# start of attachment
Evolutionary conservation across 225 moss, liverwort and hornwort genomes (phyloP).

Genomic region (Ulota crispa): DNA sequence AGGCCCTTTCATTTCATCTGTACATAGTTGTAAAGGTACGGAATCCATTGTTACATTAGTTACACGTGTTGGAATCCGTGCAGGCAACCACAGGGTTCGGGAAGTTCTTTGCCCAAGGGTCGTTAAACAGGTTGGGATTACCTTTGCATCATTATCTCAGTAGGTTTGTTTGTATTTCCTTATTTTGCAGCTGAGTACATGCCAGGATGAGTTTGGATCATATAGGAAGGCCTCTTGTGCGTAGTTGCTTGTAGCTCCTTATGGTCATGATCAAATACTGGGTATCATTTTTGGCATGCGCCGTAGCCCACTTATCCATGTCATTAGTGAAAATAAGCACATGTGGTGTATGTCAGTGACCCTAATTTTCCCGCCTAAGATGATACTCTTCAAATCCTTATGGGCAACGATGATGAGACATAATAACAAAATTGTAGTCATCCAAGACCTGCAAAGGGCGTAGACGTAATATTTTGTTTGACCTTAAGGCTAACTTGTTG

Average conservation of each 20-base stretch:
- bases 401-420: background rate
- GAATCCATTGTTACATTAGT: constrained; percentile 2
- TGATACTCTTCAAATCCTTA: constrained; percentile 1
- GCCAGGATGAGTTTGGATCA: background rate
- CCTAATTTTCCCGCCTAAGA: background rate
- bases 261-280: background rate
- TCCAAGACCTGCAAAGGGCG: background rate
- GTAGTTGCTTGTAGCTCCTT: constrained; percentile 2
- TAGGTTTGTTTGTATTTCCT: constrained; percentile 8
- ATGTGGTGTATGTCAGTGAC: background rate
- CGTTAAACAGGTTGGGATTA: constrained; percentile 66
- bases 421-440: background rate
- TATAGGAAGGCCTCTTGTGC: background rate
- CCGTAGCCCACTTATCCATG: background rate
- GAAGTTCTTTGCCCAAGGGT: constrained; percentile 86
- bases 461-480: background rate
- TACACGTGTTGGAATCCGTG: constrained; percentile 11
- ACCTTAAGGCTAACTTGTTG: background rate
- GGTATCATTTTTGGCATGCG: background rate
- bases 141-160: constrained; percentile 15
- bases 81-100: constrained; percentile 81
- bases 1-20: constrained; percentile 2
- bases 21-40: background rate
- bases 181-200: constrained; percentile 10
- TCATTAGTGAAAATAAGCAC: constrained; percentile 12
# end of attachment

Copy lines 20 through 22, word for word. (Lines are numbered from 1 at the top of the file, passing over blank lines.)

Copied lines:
- TACACGTGTTGGAATCCGTG: constrained; percentile 11
- ACCTTAAGGCTAACTTGTTG: background rate
- GGTATCATTTTTGGCATGCG: background rate